Dixon Enters Commercial Property Market in Brooklyn With $40 Million Spree

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Dixon is no longer buying only houses in Brooklyn but has moved into large apartment buildings in a huge way, snapping up at least $40,000,000 worth of commercial property in Brooklyn in one month, according to public records and sources.

In June, working with partner Excelsior Equities, Dixon acquired 442-446 Decatur Street, pictured above, 263-265 Linden Street, 255-261 Linden Street, 770 St. Marks Avenue, 637 St. Marks Avenue, 24-30 Rogers Avenue, and 75 MacDonough Street, all in Bed Stuy, Bushwick and Crown Heights.

The change in strategy allows Dixon to rapidly increase the scale of its operations, to buy at a bigger discount, and will also give the company cash flow to service debt, a source who preferred to remain anonymous told us. “If they buy bigger properties, it gives them more scale and they can get a discount due to rent stabilization,” he said.

One of the sellers of the commercial properties in Crown Heights, John Weinberger, is in the final stages of selling all his Brooklyn properties, a total of more than 3,000 units, another source told us.

Dixon and partner Excelsior Equities acquired 442-446 Decatur Street for $5,900,000; 263-265 Linden Street for $6,750,000; 255-261 Linden Street for $6,750,000; and 75 MacDonough Street for $3,150,000. The Crown Heights properties at 770 St. Marks Avenue, 637 St. Marks Avenue, and 24-30 Rogers Avenue traded for $25,000,000, according to our sources and The Real Deal. That sale has not yet hit public records.

“We are very excited about Brooklyn, and our previous experience in Hudson County has found that a combination of prewar rent stabilized apartment blocks and one-to-four-family properties works really well,” Managing Director and Chief Executive Officer for Dixon Advisory USA Alan Dixon told us. “In Hudson Country we have 21 apartment buildings, primarily in West New York and Union City. In those buildings, we are partnered with Urban American and Excelsior Equities, who do the management on the properties.”

The Real Deal was the first to report on the purchase of the Crown Heights properties, with a story yesterday. We reported on the sale of 75 MacDonough last month.

Dixon Coverage [Brownstoner]
Photo by Christopher Bride for PropertyShark

15 Comment

  • Serious question…Why are buyouts bad? It’s a contract between two consenting adults. It often seems like buyouts are mentioned in the same breath as illegal evictions. I personally have no problem with developers offering buyouts to people whether rent stabilized or otherwise…

    • I don’t have a problem with them either. ….I am merely counting down until they arrive.

      • Buyouts are (usually) bad, because the amounts offered are usually too small to permit the former tenants from buying (or even renting for the long term) anything similar. Most of these tenants tend to be unfamiliar with the current real estate market and prices, and the sums offered may seem attractive = $150K may sound like a lot, but when you realize that won’t even buy you a studio, for example, it is a lot to give up. Additionally, many tenants feel pressured to accept the buyout, and fear a harassment situation if they do not accept it. To any tenants in this position, before accepting any offer, I’d recommend you consult first with a tenant advocacy agency, like the Met Council on Housing, PACC, FUREE, the Urban Justice League, UHAB, or the Crown Heights Tenants Union (there are many others as well).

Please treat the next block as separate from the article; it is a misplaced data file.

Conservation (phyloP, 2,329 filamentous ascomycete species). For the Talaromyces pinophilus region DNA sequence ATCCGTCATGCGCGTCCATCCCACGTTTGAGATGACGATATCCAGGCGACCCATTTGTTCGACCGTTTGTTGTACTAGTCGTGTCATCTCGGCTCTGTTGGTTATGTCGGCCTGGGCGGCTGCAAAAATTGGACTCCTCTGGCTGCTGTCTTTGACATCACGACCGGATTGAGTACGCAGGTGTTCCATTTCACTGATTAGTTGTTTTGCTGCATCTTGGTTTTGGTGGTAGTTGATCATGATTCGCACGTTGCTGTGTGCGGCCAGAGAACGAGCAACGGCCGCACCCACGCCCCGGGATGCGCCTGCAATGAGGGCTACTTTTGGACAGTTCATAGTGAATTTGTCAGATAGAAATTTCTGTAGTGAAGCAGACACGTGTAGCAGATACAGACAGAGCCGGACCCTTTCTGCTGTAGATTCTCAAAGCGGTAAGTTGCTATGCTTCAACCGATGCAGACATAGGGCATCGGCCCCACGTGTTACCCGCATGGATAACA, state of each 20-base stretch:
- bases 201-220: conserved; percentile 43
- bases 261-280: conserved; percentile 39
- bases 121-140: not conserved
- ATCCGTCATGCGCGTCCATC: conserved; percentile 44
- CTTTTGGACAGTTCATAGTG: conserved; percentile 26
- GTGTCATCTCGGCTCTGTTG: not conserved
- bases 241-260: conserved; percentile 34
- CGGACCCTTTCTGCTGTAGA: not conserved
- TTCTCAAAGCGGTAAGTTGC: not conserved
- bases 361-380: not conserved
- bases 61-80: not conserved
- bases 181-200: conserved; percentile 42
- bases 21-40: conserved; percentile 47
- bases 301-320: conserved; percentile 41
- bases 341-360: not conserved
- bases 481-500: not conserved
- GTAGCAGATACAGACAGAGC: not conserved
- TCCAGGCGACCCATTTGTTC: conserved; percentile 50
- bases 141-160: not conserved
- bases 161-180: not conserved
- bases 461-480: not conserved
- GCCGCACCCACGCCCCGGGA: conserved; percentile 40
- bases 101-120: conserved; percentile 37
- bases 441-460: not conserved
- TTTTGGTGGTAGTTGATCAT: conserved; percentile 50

• Yes, everyone should be an informed consumer.

          Buyouts are one of an array of goods and services that I would prefer desperate people (and those unable to focus on the long term) avoid.

          Tobacco, drugs, instant tax rebate loans and lottery tickets are other goods and services on the same list.

      • babs raises good points on the uneven bargaining power (even for a good LL who is not planning to harass them) and the significant discrepancies in knowledge of the market between the professional property owner and the otherwise unsophisticated tenant who wants to stay relatively nearby.

        The best situation can be for the elderly tenant with children who have already moved down south (or elsewhere) who can use the funds to accomplish what might otherwise be a financially difficult relocation.

    • If the buyout could have a contingency, in which the renter must be able to procure reasonable housing that suits the tenant’s needs, then it would be fair. The NYC rental market is too difficult to negotiate otherwise for most people even of above-average. Landlords know when they are taking advantage of a a tenant’s ignorance or naïveté, and tenants should have special protections where buyouts are concerned.